The Weather Channel Latin America

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The Weather Channel Latin America
Twc logo resized.svg
The logo used in The Weather Channel Latin America. It was used in United States in the same period.
CountryLatin America
Broadcast areaLatin America and the Caribbean
HeadquartersBuenos Aires
Mexico City
Sao Paulo
Picture format480i (SDTV)
OwnerLandmark Media Enterprises
Launched1996 (Latin America)
1998 (Brazil)
ClosedDecember 20, 2002

The Weather Channel Latin America (Spanish: El Canal del Tiempo, Portuguese: Canal do Tempo) is a former cable and satellite channel based on the American cable and satellite television network, The Weather Channel.


The channel was launched in November 1996 within Argentina, initially as a text-and-graphics service; the channel planned to mainly target Mexico, Brazil, and Argentina with Peru and Chile as secondary markets.[1][2] The channel operated from Atlanta, with sales and marketing initially based in Miami before satellites offices were set up in several Latin American countries. Many staff members were recruited from NBC's Canal de Noticias upon its closure in 1999.[1]

The channel started its Portugese-language version in 1998, where it competed with a Brazilian-owned TV service, TV Climatempo, which continues to operate to this day.[3][4]

As market research determined that Latin American consumers were not well-versed in meteorological science, programming that focused on weather education was added to the schedule. The channel also faced technical issues with delays to the Weather Star XL, which limited advertising revenues, as well as issues getting onto cable networks where capacity was almost full.[1]

On December 20, 2002 the network closed the channel to avoid cost cuts at its American operations.


  • Tiempo Internacional: 24-hour forecasts for Europe, America and the Americas (at :03:45 past each hour).
  • Destinos (Destinations): The 3-day forecast for cities in Florida (at :13:35 min past each hour) and cities in Latin America, like Acapulco, Rio de Janeiro and Santo Domingo (at :43:35 min each hour).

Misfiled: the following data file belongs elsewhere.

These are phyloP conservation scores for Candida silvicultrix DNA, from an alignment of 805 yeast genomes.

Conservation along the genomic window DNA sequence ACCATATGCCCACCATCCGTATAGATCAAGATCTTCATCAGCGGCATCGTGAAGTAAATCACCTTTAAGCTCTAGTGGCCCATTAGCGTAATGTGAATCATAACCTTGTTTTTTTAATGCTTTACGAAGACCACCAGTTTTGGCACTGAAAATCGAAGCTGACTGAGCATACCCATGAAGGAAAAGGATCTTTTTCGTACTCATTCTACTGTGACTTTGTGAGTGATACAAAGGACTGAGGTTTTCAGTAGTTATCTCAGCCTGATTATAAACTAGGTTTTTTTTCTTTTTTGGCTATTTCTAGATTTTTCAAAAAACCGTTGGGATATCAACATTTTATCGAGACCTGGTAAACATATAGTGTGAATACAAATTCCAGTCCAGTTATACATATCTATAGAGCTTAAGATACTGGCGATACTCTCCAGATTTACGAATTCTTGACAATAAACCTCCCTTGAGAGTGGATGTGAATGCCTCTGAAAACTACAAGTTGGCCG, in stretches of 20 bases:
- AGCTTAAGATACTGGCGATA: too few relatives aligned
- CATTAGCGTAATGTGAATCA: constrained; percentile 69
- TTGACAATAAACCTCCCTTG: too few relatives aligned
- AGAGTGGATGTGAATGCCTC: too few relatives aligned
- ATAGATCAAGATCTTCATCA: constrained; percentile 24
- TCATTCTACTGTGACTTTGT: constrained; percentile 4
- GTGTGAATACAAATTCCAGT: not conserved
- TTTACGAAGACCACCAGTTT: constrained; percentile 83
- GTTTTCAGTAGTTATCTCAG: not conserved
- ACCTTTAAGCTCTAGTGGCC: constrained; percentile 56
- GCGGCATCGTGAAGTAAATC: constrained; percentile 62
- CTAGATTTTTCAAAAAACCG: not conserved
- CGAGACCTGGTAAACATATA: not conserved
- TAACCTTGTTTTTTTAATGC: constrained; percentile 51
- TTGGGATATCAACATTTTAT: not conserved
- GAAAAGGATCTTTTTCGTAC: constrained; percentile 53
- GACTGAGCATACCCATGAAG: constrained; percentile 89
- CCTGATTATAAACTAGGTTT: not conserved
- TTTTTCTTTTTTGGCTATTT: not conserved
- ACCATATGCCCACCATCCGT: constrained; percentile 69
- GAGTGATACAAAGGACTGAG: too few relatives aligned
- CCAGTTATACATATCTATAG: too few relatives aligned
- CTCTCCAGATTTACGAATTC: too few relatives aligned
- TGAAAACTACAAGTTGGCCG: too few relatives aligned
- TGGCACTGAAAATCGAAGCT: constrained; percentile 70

• Nuestro Planeta/ Nosso Planeta (Our Planet): Information about the Earth (at :24:00 and :53:50 past each hour).
  • Negocios: Similar to TWC's Business Traveler's Forecast (at :28:15 and :58:05 past each hour).
  • Deportes: Forecasts for sporting events and outdoor activities (at :55:00 past each hour).
  • Primera Vista en las Américas (M-F): Morning programming block from 5am to 12pm ET, hosted by Carolina Saiz and Luis Carrera.
  • Ahora en las Américas (M-F): Afternoon programming block from 12pm to 8pm ET, hosted by Selene Feria and José Díaz-Arias.
  • Esta Noche en las Américas (M-F): Evening programming block from 8pm to 4am ET, hosted by Katrina Voss and Eduardo Rodriguez.


Pronóstico Local / Previsão Local

Screenshot of a local forecast segment from 1999.

The Latin American version of Local on the 8s, generated on the Weather Star XL platform. Forecasts aired every 10 minutes on the "0s" on the Spanish version and on the "5s" in Brazil. The length of segments is uniformly two and five minutes respectively. Some of the music used for these forecasts ended up playing on Weatherscan operated by The Weather Channel in 2003.

Cable viewers received a segment consisting of current conditions for local and regional observation sites, satellite images of the area, one-day and three-day forecasts for regional cities, and a solar and lunar almanac.[6] Satellite viewers would see forecasts for all of Latin America, or of certain nations.[7][8] If conditions warranted, a special screen would appear at the beginning to warn of severe weather conditions.[7][9]


Director of Meteorology: Raul E. Jimenez.

Meteorologists (Forecasters): Gladys Diaz, Kathy Hoffman, Jose Lezcano, Vinicius Ubarana, Jacquelina Michienzi.

Director of Production/Programming: Antonio La Greca.

Manager of Production/Programming: Marisa Garcia - Villanueva

Coordinating Producer: Luis Alberto Gonzalez

Former Broadcasters


  • Guillermo Arduino, now with CNN[10]
  • Lola Martinez
  • Eduardo Rodríguez
  • Carolina Saiz
  • Katrina Voss
  • Raul Ayrala
  • Selene Feria
  • María Antonieta Mejía
  • Maricarmen Ramos
  • Luis Carrera
  • Armando Benitez
  • Paola Elorza
  • Sal Morales
  • Luis Alberto Gonzalez
  • José Díaz-Arias
  • Gladys Rubio, who would serve as a hurricane expert.[11]



  • Kátia Fernandes
  • Cibele Lorenzoni
  • Joana Madruga
  • Vanessa Miranda
  • Ricardo Nogueira


See also


  1. 1.0 1.1 1.2 Batten, Frank (2002). The Weather Channel: The Improbable Rise of a Media Phenomenon. Boston, Massachusetts: Harvard Business School Publishing. pp. 181–185. ISBN 1-57851-559-9.
  2. "Pantalla chica - LA NACION". LA NACION. 2010-05-10.
  3. Araújo, Mauricio (July 10, 2002). "Fim da década de 90. A TV ganha 2 canais de Meteorologia".
  4. "Confusão entre os canais meteorológicos". March 25, 1998.
  5. " - Televisión". 2002-03-12. Archived from the original on 2002-03-12. Retrieved 2019-04-26.
  6. "Pronostico Local Santiago de Chile The Weather Channel Latinoamèrica (24 de Junio de 1999) (1)". YouTube. February 17, 2015.
  7. 7.0 7.1 "The Weather Channel Brasil". YouTube. June 23, 2018.
  8. "Pronóstico América Latina The Weather Channel". YouTube. November 30, 2012.
  9. "Pronostico Local Santiago de Chile The Weather Channel Latinoamèrica (12 de Junio de 2000)". YouTube.
  10. "Guillermo Arduino". CNN en Espanol.
  11. "Pronóstico del huracán Isidore". YouTube.
  12. "Nuestros Presentadores". Archived from the original on October 17, 2002.
  13. "Os apresentadores". Archived from the original on October 4, 2002.

External Links